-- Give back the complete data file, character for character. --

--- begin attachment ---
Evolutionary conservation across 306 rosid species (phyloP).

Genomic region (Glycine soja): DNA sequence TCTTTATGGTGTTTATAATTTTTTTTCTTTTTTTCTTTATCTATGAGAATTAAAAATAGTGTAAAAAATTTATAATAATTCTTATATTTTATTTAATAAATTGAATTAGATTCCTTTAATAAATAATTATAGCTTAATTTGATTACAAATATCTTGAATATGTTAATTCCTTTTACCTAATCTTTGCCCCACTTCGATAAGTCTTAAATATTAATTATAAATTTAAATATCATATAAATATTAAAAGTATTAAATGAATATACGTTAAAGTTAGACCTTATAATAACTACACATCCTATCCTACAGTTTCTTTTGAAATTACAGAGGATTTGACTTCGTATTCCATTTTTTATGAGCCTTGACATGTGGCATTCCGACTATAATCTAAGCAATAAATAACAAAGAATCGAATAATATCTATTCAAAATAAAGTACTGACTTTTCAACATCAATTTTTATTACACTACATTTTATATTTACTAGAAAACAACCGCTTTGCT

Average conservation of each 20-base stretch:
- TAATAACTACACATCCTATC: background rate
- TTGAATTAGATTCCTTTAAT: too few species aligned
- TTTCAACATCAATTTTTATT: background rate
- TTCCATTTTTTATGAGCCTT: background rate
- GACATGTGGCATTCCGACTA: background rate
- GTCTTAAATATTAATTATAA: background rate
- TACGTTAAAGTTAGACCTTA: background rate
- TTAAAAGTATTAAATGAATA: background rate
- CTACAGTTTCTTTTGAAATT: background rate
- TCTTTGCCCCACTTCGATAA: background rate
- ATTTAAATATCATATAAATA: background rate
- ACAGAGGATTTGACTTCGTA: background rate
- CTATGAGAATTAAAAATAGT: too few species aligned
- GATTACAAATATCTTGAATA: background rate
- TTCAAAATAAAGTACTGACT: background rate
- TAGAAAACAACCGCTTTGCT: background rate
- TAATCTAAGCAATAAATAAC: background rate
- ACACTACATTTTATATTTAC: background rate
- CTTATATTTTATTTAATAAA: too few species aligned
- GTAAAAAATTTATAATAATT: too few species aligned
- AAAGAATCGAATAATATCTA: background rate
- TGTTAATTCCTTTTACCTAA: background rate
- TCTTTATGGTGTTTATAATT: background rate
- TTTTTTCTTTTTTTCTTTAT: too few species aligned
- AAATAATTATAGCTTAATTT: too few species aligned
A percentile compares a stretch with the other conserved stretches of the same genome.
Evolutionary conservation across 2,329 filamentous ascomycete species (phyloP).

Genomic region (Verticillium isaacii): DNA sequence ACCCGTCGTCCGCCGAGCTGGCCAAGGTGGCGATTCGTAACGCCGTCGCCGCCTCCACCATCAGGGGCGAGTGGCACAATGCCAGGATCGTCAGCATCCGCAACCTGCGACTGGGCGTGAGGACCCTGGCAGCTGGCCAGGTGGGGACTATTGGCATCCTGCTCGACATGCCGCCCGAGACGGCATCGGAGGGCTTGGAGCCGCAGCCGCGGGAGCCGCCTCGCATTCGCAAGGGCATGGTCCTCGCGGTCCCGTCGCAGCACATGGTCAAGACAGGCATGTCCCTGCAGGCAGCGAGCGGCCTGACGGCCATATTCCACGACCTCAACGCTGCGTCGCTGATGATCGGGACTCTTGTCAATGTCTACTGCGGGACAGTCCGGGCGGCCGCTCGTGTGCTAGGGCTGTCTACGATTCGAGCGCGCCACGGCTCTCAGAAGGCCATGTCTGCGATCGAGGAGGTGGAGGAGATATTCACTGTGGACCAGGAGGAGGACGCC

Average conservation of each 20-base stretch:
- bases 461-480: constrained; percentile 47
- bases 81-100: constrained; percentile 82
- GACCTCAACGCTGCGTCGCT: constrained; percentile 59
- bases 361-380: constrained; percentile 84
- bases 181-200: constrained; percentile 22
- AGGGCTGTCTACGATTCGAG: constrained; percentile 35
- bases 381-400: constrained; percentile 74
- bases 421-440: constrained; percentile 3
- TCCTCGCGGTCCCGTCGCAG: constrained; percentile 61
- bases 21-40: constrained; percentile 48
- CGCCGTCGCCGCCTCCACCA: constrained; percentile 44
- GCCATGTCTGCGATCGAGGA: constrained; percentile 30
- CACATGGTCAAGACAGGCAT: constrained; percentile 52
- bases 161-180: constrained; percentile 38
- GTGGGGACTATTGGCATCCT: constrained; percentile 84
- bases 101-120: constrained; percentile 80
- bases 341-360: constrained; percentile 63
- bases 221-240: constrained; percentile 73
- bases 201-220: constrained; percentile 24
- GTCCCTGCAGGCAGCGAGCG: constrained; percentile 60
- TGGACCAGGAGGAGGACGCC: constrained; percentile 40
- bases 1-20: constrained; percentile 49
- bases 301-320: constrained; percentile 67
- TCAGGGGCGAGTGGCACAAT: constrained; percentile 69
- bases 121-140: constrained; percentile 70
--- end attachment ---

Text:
Evolutionary conservation across 306 rosid species (phyloP).

Genomic region (Glycine soja): DNA sequence TCTTTATGGTGTTTATAATTTTTTTTCTTTTTTTCTTTATCTATGAGAATTAAAAATAGTGTAAAAAATTTATAATAATTCTTATATTTTATTTAATAAATTGAATTAGATTCCTTTAATAAATAATTATAGCTTAATTTGATTACAAATATCTTGAATATGTTAATTCCTTTTACCTAATCTTTGCCCCACTTCGATAAGTCTTAAATATTAATTATAAATTTAAATATCATATAAATATTAAAAGTATTAAATGAATATACGTTAAAGTTAGACCTTATAATAACTACACATCCTATCCTACAGTTTCTTTTGAAATTACAGAGGATTTGACTTCGTATTCCATTTTTTATGAGCCTTGACATGTGGCATTCCGACTATAATCTAAGCAATAAATAACAAAGAATCGAATAATATCTATTCAAAATAAAGTACTGACTTTTCAACATCAATTTTTATTACACTACATTTTATATTTACTAGAAAACAACCGCTTTGCT

Average conservation of each 20-base stretch:
- TAATAACTACACATCCTATC: background rate
- TTGAATTAGATTCCTTTAAT: too few species aligned
- TTTCAACATCAATTTTTATT: background rate
- TTCCATTTTTTATGAGCCTT: background rate
- GACATGTGGCATTCCGACTA: background rate
- GTCTTAAATATTAATTATAA: background rate
- TACGTTAAAGTTAGACCTTA: background rate
- TTAAAAGTATTAAATGAATA: background rate
- CTACAGTTTCTTTTGAAATT: background rate
- TCTTTGCCCCACTTCGATAA: background rate
- ATTTAAATATCATATAAATA: background rate
- ACAGAGGATTTGACTTCGTA: background rate
- CTATGAGAATTAAAAATAGT: too few species aligned
- GATTACAAATATCTTGAATA: background rate
- TTCAAAATAAAGTACTGACT: background rate
- TAGAAAACAACCGCTTTGCT: background rate
- TAATCTAAGCAATAAATAAC: background rate
- ACACTACATTTTATATTTAC: background rate
- CTTATATTTTATTTAATAAA: too few species aligned
- GTAAAAAATTTATAATAATT: too few species aligned
- AAAGAATCGAATAATATCTA: background rate
- TGTTAATTCCTTTTACCTAA: background rate
- TCTTTATGGTGTTTATAATT: background rate
- TTTTTTCTTTTTTTCTTTAT: too few species aligned
- AAATAATTATAGCTTAATTT: too few species aligned
A percentile compares a stretch with the other conserved stretches of the same genome.
Evolutionary conservation across 2,329 filamentous ascomycete species (phyloP).

Genomic region (Verticillium isaacii): DNA sequence ACCCGTCGTCCGCCGAGCTGGCCAAGGTGGCGATTCGTAACGCCGTCGCCGCCTCCACCATCAGGGGCGAGTGGCACAATGCCAGGATCGTCAGCATCCGCAACCTGCGACTGGGCGTGAGGACCCTGGCAGCTGGCCAGGTGGGGACTATTGGCATCCTGCTCGACATGCCGCCCGAGACGGCATCGGAGGGCTTGGAGCCGCAGCCGCGGGAGCCGCCTCGCATTCGCAAGGGCATGGTCCTCGCGGTCCCGTCGCAGCACATGGTCAAGACAGGCATGTCCCTGCAGGCAGCGAGCGGCCTGACGGCCATATTCCACGACCTCAACGCTGCGTCGCTGATGATCGGGACTCTTGTCAATGTCTACTGCGGGACAGTCCGGGCGGCCGCTCGTGTGCTAGGGCTGTCTACGATTCGAGCGCGCCACGGCTCTCAGAAGGCCATGTCTGCGATCGAGGAGGTGGAGGAGATATTCACTGTGGACCAGGAGGAGGACGCC

Average conservation of each 20-base stretch:
- bases 461-480: constrained; percentile 47
- bases 81-100: constrained; percentile 82
- GACCTCAACGCTGCGTCGCT: constrained; percentile 59
- bases 361-380: constrained; percentile 84
- bases 181-200: constrained; percentile 22
- AGGGCTGTCTACGATTCGAG: constrained; percentile 35
- bases 381-400: constrained; percentile 74
- bases 421-440: constrained; percentile 3
- TCCTCGCGGTCCCGTCGCAG: constrained; percentile 61
- bases 21-40: constrained; percentile 48
- CGCCGTCGCCGCCTCCACCA: constrained; percentile 44
- GCCATGTCTGCGATCGAGGA: constrained; percentile 30
- CACATGGTCAAGACAGGCAT: constrained; percentile 52
- bases 161-180: constrained; percentile 38
- GTGGGGACTATTGGCATCCT: constrained; percentile 84
- bases 101-120: constrained; percentile 80
- bases 341-360: constrained; percentile 63
- bases 221-240: constrained; percentile 73
- bases 201-220: constrained; percentile 24
- GTCCCTGCAGGCAGCGAGCG: constrained; percentile 60
- TGGACCAGGAGGAGGACGCC: constrained; percentile 40
- bases 1-20: constrained; percentile 49
- bases 301-320: constrained; percentile 67
- TCAGGGGCGAGTGGCACAAT: constrained; percentile 69
- bases 121-140: constrained; percentile 70